In Iqbal, the Supreme Court established a two-step approach for assessing the sufficiency of a complaint. First, the Court should identify and disregard conclusory allegations, for they are “not entitled to the assumption of truth.” Iqbal, 556 U.S. at 664. Second, the Court “consider[s] the factual allegations in [the complaint] to determine if they plausibly suggest an entitlement to relief.” Id. “This standard ‘simply calls for enough facts to raise a reasonable expectation that discovery will reveal evidence of the necessary claims or elements.'” Morgan v. Hubert, 335 F. App'x 466, 470 (5th Cir. 2009) (citation omitted). This evaluation will “be a context-specific task that requires the reviewing [C]ourt to draw on its judicial experience and common sense.” Iqbal, 556 U.S. at 679.

         Thus, “[t]o survive a motion to dismiss, a complaint must contain sufficient factual matter, accepted as true, to ‘state a claim to relief that is plausible on its face.”' Id. at 678 (quoting Twombly, 550 U.S. at 570)

         ANALYSIS

         Dialight moves for judgment on the pleadings for non-infringement of the '524 Patent. Dialight makes two arguments in its motion. First, Dialight argues that the preamble phrase “[a]n illumination lighting device” is a limitation of Claim 1. Because of this limitation, Dialight further argues that its High Bay lighting control system is not an “illumination lighting device.” Second, Dialight argues the patent claims, specification, and file history all show that the claimed “illumination lighting device” is a “sign, display, or light fixture” rather than an entire network or system like the accused High Bay lighting product. The Court will analyze each argument separately.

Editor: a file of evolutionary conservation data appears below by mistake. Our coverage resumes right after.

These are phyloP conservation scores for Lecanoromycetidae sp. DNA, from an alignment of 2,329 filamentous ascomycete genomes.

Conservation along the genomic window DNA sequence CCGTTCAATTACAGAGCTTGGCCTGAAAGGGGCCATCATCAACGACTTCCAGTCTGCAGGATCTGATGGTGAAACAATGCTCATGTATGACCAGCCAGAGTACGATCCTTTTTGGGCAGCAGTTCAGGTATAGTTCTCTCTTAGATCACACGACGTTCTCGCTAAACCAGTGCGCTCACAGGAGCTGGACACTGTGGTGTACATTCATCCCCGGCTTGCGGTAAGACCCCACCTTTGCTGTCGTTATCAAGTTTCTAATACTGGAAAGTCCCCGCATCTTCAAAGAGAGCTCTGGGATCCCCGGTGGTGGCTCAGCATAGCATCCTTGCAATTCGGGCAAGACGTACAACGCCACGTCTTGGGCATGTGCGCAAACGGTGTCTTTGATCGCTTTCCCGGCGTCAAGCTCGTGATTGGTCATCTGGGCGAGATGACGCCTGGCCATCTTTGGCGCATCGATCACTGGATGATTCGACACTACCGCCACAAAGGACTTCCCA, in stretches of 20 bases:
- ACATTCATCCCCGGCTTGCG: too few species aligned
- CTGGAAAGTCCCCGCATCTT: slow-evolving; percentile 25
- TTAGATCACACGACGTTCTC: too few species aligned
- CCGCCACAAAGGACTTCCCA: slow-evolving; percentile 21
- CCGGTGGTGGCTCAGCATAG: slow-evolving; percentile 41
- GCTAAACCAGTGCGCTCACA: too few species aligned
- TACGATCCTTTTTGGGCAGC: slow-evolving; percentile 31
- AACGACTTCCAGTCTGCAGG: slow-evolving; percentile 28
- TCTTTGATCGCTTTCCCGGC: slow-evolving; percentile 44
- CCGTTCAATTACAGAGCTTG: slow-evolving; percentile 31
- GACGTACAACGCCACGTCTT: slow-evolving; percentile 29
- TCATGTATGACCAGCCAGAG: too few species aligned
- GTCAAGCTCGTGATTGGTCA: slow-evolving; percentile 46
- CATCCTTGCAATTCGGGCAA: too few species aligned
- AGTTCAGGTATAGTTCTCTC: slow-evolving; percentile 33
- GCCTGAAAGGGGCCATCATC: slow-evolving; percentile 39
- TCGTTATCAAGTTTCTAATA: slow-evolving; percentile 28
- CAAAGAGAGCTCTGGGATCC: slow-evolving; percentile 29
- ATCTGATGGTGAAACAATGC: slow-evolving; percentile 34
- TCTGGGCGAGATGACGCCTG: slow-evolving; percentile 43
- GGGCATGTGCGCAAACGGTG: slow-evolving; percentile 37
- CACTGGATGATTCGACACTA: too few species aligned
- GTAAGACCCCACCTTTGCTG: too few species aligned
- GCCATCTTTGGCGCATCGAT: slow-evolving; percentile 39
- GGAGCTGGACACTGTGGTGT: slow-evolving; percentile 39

To address Dialight's first argument, the Court must determine whether the language of the preamble has any limiting effect on the claimed invention. Generally, “a preamble is not limiting ‘where a patentee defines a structurally complete invention in the claim body and uses the preamble only to state a purpose or intended use for the invention.'” Catalina Mktg. Int'l, Inc. v. Coolsavings.com, Inc., 289 F.3d 801, 808 (Fed. Cir. 2002) (quoting Rowe v. Dorr, 112 F.3d 473, 478 (Fed. Cir. 1997)). “No litmus test defines when a preamble limits claim scope.” Id. at 808. Instead, “[w]hether to treat a preamble as a claim limitation is determined on the facts of each case in light of the claim as a whole and the invention described in the patent.” Storage Tech. Corp. v. Cisco Sys., Inc., 329 F.3d 823, 831 (Fed. Cir. 2003).

         Various cases discussing the preamble's effect on claim scope have established three general situations where language in the preamble may have limiting effect. First, “[w]hen limitations in the body of the claim rely upon and derive antecedent basis from the preamble, then the preamble may act as a necessary component of the claimed invention.” Eaton Corp. v. Rockwell Int'l Corp., 323 F.3d 1332, 1339 (Fed. Cir. 2003). Second, a preamble limits the claimed invention if it “recites essential structure or steps, or if it is ‘necessary to give life, meaning, and vitality' to the claim.” Catalina Mktg., 289 F.3d at 808 (citation omitted). Finally, preamble language is limiting if there is ‘“clear reliance on the preamble during prosecution to distinguish the prior art.”' Intirtool, Ltd. v. Texar Corp., 369 F.3d 1289, 1295 (Fed. Cir. 2004) (quoting Catalina Mktg., 289 F.3d at 808).

         Dialight contends the preamble provides antecedent basis and breathes life and meaning into the claim. ...